Between the fifth and sixth sessions of the NWN online campaign (being reported in the Game In Progress section), Bruce sent me an article expounding on lag in online and PnP games. For whatever reason, I never received it. Bruce re-sent the article, which follows below.

When Scorpia told me she would accept my invitation to play her first online DMed RPG in my campaign, she admitted that she was concerned because she didn’t have a very good internet connection. Her connection wasn’t very stable and was prone to lag.

I assured her she’d still be able to play and have fun. I personally used to host 4 and 5 player Neverwinter Night sessions using a 56k Modem and rarely had excessive problems. Most people were shocked that they had played the whole night on a 56k connection with only the occasional drop out.

I think Scorpia has had fun, based on her feedback and comments, but it’s clear that lag is particularly an issue for her. Especially if this lag causes a crash. Who could blame her? Having disruptions like this breaks the immersive feel of the story and quickly throws you out of character. It can be jarring. It’s not unlike trying to watch a movie with 4 kids running around and forcing frequent pauses. (Something I personally know much about.)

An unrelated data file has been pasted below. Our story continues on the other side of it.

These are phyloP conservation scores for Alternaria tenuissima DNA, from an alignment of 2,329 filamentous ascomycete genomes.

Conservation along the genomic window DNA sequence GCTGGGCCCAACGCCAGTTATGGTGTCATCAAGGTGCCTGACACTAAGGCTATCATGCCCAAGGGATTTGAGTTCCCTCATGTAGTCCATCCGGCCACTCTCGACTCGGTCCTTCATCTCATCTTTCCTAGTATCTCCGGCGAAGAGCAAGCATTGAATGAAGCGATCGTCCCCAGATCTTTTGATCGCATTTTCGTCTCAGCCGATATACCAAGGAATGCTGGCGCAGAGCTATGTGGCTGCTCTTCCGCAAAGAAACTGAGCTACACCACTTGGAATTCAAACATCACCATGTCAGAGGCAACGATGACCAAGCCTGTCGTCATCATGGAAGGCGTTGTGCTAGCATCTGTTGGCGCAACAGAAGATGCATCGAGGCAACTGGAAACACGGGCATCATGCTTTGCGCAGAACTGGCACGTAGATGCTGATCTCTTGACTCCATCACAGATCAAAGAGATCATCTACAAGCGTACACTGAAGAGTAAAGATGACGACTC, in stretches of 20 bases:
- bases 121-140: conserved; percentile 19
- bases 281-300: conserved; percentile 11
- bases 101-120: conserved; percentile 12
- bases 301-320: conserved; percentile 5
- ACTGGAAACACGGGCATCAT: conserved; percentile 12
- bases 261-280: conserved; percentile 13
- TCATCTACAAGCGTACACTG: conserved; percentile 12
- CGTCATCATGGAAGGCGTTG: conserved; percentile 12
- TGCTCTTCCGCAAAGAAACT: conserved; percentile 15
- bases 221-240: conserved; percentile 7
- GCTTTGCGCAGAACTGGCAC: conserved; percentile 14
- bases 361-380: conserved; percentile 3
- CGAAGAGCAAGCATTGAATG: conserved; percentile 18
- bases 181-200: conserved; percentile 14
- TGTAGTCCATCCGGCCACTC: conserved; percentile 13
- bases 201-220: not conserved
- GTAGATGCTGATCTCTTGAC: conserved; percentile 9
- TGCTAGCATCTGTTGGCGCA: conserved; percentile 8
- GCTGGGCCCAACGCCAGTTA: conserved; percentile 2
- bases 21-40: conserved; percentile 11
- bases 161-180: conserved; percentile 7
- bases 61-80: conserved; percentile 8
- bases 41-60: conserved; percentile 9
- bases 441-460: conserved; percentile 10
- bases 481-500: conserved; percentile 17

To make matters worse, we had a particularly high amount of technical issues in the first two sessions. The first two sessions probably only had about a total of 20 minutes of actual game play apiece due to these issues. The first session was really just a storm on Scorpia’s end forcing us to end. The second session turned out to be all related to an IP change (first time ever) on my server.